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Qatar replies to ‘bully’ Saudi’s 13-point demand

Qatar on Monday responded to a 13 point demand from bully neighbours led by Saudi Arabia after they agreed to extend the deadline by 48 hours.

Details of the response were not immediately available, but a Gulf official told AFP that Qatari Foreign Minister Sheikh Mohammed bin Abdulrahman Al-Thani had delivered it during a short visit to Kuwait, which is acting as a mediator in the crisis.

Saudi Arabia, the United Arab Emirates, Bahrain and Egypt had announced in the early hours of Monday they were pushing back a deadline for Qatar to agree to a list of 13 demands they issued on June 22.

A joint statement said they were extending the ultimatum, which had been due to expire at the end of the day on Sunday, at the request of Kuwait’s emir.

Sheikh Mohammed bin Abdulrahman Al-Thani: delivered the response to Kuwait

The demands included Doha ending support for the Muslim Brotherhood, closing broadcaster Al-Jazeera, downgrading diplomatic ties with Iran and shutting down a Turkish military base in the emirate.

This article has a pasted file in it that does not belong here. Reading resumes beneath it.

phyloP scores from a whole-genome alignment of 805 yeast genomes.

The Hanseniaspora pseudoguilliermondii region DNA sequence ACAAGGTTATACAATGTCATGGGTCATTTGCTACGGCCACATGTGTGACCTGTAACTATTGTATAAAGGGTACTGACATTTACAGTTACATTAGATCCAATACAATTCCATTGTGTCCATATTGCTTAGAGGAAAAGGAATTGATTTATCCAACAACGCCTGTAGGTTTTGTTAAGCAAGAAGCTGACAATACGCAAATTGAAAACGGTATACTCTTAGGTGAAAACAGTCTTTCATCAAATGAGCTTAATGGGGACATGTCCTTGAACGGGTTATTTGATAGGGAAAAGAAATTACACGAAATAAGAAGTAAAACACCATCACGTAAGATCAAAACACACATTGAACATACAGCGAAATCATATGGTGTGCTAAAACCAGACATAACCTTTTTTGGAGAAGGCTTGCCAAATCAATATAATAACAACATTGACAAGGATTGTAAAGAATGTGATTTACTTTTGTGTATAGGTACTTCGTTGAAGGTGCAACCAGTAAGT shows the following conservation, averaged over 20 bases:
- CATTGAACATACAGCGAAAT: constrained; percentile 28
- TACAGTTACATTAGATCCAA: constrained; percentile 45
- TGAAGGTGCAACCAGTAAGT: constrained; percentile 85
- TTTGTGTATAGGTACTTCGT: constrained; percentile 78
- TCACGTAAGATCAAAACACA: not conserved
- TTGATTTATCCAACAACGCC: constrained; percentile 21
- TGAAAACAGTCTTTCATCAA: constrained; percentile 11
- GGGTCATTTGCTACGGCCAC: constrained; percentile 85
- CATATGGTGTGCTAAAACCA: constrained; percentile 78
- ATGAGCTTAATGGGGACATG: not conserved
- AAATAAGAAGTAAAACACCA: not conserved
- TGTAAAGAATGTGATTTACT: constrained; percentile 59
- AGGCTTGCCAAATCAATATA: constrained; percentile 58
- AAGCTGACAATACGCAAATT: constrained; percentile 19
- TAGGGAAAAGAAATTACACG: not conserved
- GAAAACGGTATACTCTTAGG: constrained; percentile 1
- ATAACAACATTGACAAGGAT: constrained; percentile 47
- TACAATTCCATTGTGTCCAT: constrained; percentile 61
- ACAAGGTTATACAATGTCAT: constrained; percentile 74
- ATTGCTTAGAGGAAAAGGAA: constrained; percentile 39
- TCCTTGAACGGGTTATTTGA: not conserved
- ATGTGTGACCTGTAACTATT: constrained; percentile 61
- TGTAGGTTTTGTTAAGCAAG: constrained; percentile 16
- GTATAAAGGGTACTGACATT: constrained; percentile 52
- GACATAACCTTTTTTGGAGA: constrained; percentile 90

Sheikh Mohammed had earlier said the list of demands was “made to be rejected” and on Monday British lawyers for Qatar denounced the demands as “an affront to international law”.

“They are reminiscent of the extreme and punitive conduct of ‘bully’ states that have historically resulted in war,” said the lawyers.

In the evening, Saudi Foreign Minister Adel al-Jubeir expressed hopes for a “positive response to be able to resolve the crisis”.

Qatar’s reply would be “examined with precision”, Jubeir told a news conference with German counterpart Sigmar Gabriel in the Red Sea city of Jeddah.

Saudi Arabia and its allies announced on June 5 they were severing ties with their Gulf neighbour, sparking the worst diplomatic crisis to hit the region in decades.

They accused Qatar of supporting extremism and of being too close to Saudi Arabia’s regional arch-rival Iran, which Doha has strongly denied.

The crisis has raised concerns of growing instability in the region, home to some of the world’s largest energy exporters and several key Western allies who host US military bases.

Gabriel, who will also visit the United Arab Emirates, Qatar and Kuwait, on called for “serious dialogue” to end the crisis.

“We are worried that the distrust and the disunity could weaken all the parties concerned as well as the entire peninsula,” said the German minister.

Riyadh and its supporters have already severed air, sea and ground links with Qatar, cutting off vital routes for imports including food.

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